Some LEDs can emit light in the infrared (IR) wavelength(s), (e.g., at least some IR wavelength(s) alone or in combination with other wavelength(s), such as visible (VIS) or ultra violet (UV), and thus might be considered to generate heat on the “light side” or “front side” of the LED. However, at least of majority of heat from such an LED is at the “heat side” or “back side” of the LED, so the principles of the invention described herein are applicable to this type of LED also. In these types of locations, adequate heat rejection can be difficult especially when a collection of solid-state electronics is highly concentrated. Solid-state sports lights on high poles are an example of a situation in which providing adequate ambient heat sinking capability can be difficult due to the given the requirements for construction many feet in the air. Fixture size and configuration is constrained due to factors such wind loads and aesthetic considerations as well as the need to limit fixture weight to avoid excessive construction costs. This could lead to inadequate heat sinking capability or performance constraints, and potentially damage or premature failure of lighting or other electrical/electronic components. Therefore, apparatuses, methods, and systems which allow the use of LED lighting for these applications and provide effective heat management can be highly beneficial.

Examples of possible applications include, but are not limited to, illumination of indoor and outdoor spaces or areas. The principles could be applied to light generated by SSL sources for almost any application. Some additional examples include but are not limited to, illumination (including containing IR or UV wavelength(s)) for curing photo-sensitive materials such as in photo lithography. Other illumination or use of light applications are possible.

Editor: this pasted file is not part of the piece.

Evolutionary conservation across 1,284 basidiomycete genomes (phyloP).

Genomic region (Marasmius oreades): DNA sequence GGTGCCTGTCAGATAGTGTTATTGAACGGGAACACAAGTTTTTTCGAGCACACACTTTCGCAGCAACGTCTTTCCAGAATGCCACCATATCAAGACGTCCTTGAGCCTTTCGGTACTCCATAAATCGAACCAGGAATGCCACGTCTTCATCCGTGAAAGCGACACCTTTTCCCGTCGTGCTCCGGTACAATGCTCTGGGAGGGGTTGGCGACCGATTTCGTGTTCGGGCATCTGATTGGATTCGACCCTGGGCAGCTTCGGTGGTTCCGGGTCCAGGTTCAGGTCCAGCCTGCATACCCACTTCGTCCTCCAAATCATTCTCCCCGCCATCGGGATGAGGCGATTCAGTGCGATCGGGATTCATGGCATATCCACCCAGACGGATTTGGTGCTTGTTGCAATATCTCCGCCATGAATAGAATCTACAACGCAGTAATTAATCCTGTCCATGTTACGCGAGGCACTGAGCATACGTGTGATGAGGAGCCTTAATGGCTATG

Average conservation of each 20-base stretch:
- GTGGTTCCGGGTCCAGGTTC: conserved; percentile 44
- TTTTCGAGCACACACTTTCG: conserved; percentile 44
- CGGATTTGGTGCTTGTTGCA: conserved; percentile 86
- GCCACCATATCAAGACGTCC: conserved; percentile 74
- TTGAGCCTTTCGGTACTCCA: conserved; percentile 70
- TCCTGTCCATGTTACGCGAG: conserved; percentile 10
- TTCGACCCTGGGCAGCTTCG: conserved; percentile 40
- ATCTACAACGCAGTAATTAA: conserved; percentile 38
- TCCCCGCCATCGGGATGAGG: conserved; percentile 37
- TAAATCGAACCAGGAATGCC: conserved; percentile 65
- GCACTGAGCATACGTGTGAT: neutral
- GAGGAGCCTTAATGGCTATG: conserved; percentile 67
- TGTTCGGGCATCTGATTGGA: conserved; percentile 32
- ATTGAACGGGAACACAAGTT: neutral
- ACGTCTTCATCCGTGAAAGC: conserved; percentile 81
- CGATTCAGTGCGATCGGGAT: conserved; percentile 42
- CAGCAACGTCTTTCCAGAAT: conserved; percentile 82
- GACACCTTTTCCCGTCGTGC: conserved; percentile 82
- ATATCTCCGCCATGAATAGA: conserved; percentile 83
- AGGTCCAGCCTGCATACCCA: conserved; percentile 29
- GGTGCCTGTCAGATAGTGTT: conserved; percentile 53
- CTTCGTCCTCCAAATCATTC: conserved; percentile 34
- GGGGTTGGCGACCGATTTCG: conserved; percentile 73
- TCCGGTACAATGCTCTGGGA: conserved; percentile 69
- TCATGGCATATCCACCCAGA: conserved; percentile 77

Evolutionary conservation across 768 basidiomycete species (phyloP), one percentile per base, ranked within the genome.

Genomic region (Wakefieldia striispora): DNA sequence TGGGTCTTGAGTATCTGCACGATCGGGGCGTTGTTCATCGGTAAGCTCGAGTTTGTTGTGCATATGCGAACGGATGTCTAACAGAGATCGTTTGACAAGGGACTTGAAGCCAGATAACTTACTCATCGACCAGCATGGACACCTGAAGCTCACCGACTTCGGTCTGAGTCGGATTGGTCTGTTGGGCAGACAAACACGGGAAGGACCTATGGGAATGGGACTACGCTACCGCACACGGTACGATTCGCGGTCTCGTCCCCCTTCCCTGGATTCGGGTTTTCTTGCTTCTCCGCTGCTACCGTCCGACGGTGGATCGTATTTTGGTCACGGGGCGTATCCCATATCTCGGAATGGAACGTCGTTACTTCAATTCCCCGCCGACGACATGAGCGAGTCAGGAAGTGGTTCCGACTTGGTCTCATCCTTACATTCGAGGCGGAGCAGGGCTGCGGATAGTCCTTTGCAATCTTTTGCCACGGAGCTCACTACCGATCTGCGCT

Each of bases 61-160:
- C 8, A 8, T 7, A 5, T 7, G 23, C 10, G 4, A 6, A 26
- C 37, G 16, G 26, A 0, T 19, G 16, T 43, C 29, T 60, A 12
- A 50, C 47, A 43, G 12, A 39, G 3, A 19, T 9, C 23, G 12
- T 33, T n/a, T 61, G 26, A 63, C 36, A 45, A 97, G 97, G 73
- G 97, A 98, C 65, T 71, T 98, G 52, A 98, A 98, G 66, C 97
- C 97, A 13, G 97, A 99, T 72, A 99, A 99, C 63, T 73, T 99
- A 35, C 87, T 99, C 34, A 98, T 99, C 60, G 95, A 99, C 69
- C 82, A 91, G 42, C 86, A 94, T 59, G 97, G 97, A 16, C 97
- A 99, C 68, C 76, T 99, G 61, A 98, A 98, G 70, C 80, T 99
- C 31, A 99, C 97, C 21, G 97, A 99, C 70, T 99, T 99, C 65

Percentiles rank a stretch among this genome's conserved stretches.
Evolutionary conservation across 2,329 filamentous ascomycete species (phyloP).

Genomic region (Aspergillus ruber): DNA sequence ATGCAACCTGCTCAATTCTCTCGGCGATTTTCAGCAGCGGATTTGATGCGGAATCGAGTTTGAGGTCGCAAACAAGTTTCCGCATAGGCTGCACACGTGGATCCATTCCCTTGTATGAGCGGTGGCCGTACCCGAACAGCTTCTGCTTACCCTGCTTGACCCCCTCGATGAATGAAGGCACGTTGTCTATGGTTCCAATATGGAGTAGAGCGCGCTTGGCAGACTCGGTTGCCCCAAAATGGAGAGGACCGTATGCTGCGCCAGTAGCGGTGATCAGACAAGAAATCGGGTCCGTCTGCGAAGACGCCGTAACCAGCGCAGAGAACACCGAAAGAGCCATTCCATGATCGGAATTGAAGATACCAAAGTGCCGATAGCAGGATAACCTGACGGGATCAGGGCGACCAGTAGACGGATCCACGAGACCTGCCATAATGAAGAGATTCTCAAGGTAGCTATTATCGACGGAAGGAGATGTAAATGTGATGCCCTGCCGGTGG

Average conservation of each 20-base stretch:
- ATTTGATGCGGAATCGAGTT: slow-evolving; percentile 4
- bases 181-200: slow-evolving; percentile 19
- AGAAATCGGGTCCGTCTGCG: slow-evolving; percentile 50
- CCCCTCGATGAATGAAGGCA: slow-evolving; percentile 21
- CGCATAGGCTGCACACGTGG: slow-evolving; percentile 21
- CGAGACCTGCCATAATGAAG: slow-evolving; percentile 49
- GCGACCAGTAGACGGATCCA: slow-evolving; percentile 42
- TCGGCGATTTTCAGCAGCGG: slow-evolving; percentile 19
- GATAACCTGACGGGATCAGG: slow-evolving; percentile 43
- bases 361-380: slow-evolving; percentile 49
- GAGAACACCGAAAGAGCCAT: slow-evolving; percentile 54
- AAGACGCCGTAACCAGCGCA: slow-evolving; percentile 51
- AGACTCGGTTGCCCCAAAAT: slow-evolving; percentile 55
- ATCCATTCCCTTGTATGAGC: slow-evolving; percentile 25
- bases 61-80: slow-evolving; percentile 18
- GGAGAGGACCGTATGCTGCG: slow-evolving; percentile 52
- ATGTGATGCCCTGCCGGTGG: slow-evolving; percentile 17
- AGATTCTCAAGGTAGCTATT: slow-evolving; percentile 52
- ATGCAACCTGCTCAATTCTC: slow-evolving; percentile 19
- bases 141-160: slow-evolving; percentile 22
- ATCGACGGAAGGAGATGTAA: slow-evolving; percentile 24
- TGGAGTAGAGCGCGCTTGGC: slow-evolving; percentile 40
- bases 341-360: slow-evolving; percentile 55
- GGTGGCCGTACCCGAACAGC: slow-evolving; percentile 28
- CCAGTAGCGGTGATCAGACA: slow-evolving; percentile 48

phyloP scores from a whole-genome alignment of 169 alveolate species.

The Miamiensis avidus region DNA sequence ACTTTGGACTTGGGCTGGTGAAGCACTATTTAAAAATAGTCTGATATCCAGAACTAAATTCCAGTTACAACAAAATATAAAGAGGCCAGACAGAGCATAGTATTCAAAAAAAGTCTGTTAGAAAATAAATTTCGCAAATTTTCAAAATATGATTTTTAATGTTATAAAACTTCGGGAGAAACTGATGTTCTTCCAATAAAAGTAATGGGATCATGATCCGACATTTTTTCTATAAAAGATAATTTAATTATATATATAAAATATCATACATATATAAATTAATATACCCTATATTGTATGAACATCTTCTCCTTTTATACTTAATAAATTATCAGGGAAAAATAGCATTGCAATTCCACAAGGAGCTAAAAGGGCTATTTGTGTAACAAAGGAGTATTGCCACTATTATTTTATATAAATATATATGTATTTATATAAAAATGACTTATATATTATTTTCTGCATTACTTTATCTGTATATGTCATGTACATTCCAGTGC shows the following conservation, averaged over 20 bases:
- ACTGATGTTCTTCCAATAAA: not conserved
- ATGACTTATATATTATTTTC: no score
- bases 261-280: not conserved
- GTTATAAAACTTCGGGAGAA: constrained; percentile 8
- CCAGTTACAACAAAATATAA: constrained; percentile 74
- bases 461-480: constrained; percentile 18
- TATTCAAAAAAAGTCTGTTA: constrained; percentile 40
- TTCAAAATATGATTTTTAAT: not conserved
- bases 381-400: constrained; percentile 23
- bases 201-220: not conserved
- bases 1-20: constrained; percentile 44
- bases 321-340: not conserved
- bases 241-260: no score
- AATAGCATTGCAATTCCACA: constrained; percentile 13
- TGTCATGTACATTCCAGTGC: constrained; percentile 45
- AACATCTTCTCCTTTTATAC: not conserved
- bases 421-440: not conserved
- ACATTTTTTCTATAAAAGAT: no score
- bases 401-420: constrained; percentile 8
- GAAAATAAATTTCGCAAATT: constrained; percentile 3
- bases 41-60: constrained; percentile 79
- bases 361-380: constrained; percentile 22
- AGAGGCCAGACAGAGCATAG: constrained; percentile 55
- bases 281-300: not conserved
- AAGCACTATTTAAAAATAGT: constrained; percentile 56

SUMMARY

Systems and methods are described for heat rejection management in LED and other solid-state lighting fixtures and devices. Some embodiments have application to management of heat produced by solid-state lighting fixtures (e.g., LED lighting) and systems. Some embodiments of the present invention include a solid-state light source, an enclosure, and a fluid transfer conduit. The solid-state light source, in some embodiments, can be considered a heat source which may have one or more solid-state light sources including but not limited to light-emitting diodes (LEDs) and may have power electronics which can be in various locations relative to the light sources such as LEDs including in physical contact, close proximity, or at some distance from the light source LEDs. At least a part of the heat source can be associated with a heat sink to dissipate heat generated by the heat source. The enclosure may have a plurality of walls. One wall may be at least partially transparent to allow light from the one or more LEDs to illuminate a desired target area. The solid-state light source may be mounted within the plurality of enclosure walls to divide the enclosure into two sections. The LEDs may be located in the first section facing a wall of the enclosure that is at least partially transparent. The heat sink may be located in the second section of the enclosure. The two sections may or may not be thermally insulated from one another. Alternatively, the enclosure may have a single section, having the LEDs or other solid-state light sources located on an outer mounting surface, having the “heat side” of the solid-state light source in thermal communication with the enclosure or with the mounting surface. This can be particularly beneficial in outdoors fixtures.